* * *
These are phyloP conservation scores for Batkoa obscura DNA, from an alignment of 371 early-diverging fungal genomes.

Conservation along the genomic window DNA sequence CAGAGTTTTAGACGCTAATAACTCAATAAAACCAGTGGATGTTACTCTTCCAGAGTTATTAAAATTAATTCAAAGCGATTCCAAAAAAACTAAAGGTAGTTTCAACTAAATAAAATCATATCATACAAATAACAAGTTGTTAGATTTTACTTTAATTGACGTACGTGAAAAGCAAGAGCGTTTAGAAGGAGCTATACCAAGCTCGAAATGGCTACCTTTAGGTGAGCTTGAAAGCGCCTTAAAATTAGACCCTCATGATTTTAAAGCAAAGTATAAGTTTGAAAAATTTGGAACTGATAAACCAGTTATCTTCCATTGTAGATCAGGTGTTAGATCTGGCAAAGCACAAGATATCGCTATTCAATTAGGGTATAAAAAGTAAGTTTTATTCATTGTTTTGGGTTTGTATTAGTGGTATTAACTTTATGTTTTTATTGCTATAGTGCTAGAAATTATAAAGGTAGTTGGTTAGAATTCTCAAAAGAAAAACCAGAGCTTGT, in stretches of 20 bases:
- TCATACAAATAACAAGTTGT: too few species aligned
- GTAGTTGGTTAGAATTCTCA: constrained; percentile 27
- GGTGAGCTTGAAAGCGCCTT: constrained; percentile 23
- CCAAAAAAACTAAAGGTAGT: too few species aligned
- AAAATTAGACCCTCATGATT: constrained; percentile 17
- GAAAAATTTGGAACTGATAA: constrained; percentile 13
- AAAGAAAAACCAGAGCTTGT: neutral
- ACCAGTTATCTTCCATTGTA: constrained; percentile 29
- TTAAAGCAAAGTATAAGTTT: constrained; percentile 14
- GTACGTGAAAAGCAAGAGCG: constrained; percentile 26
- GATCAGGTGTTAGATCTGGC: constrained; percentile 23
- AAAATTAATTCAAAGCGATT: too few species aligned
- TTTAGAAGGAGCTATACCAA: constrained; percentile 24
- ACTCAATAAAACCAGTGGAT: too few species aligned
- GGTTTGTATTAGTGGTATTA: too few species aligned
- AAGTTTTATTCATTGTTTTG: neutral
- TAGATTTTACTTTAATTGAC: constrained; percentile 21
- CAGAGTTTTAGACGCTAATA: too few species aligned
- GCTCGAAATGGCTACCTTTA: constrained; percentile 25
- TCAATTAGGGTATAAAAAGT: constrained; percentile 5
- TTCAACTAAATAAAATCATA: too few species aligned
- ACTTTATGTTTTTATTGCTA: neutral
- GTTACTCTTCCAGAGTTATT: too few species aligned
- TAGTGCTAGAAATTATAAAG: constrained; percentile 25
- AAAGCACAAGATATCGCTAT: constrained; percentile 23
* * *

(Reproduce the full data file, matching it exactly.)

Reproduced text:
These are phyloP conservation scores for Batkoa obscura DNA, from an alignment of 371 early-diverging fungal genomes.

Conservation along the genomic window DNA sequence CAGAGTTTTAGACGCTAATAACTCAATAAAACCAGTGGATGTTACTCTTCCAGAGTTATTAAAATTAATTCAAAGCGATTCCAAAAAAACTAAAGGTAGTTTCAACTAAATAAAATCATATCATACAAATAACAAGTTGTTAGATTTTACTTTAATTGACGTACGTGAAAAGCAAGAGCGTTTAGAAGGAGCTATACCAAGCTCGAAATGGCTACCTTTAGGTGAGCTTGAAAGCGCCTTAAAATTAGACCCTCATGATTTTAAAGCAAAGTATAAGTTTGAAAAATTTGGAACTGATAAACCAGTTATCTTCCATTGTAGATCAGGTGTTAGATCTGGCAAAGCACAAGATATCGCTATTCAATTAGGGTATAAAAAGTAAGTTTTATTCATTGTTTTGGGTTTGTATTAGTGGTATTAACTTTATGTTTTTATTGCTATAGTGCTAGAAATTATAAAGGTAGTTGGTTAGAATTCTCAAAAGAAAAACCAGAGCTTGT, in stretches of 20 bases:
- TCATACAAATAACAAGTTGT: too few species aligned
- GTAGTTGGTTAGAATTCTCA: constrained; percentile 27
- GGTGAGCTTGAAAGCGCCTT: constrained; percentile 23
- CCAAAAAAACTAAAGGTAGT: too few species aligned
- AAAATTAGACCCTCATGATT: constrained; percentile 17
- GAAAAATTTGGAACTGATAA: constrained; percentile 13
- AAAGAAAAACCAGAGCTTGT: neutral
- ACCAGTTATCTTCCATTGTA: constrained; percentile 29
- TTAAAGCAAAGTATAAGTTT: constrained; percentile 14
- GTACGTGAAAAGCAAGAGCG: constrained; percentile 26
- GATCAGGTGTTAGATCTGGC: constrained; percentile 23
- AAAATTAATTCAAAGCGATT: too few species aligned
- TTTAGAAGGAGCTATACCAA: constrained; percentile 24
- ACTCAATAAAACCAGTGGAT: too few species aligned
- GGTTTGTATTAGTGGTATTA: too few species aligned
- AAGTTTTATTCATTGTTTTG: neutral
- TAGATTTTACTTTAATTGAC: constrained; percentile 21
- CAGAGTTTTAGACGCTAATA: too few species aligned
- GCTCGAAATGGCTACCTTTA: constrained; percentile 25
- TCAATTAGGGTATAAAAAGT: constrained; percentile 5
- TTCAACTAAATAAAATCATA: too few species aligned
- ACTTTATGTTTTTATTGCTA: neutral
- GTTACTCTTCCAGAGTTATT: too few species aligned
- TAGTGCTAGAAATTATAAAG: constrained; percentile 25
- AAAGCACAAGATATCGCTAT: constrained; percentile 23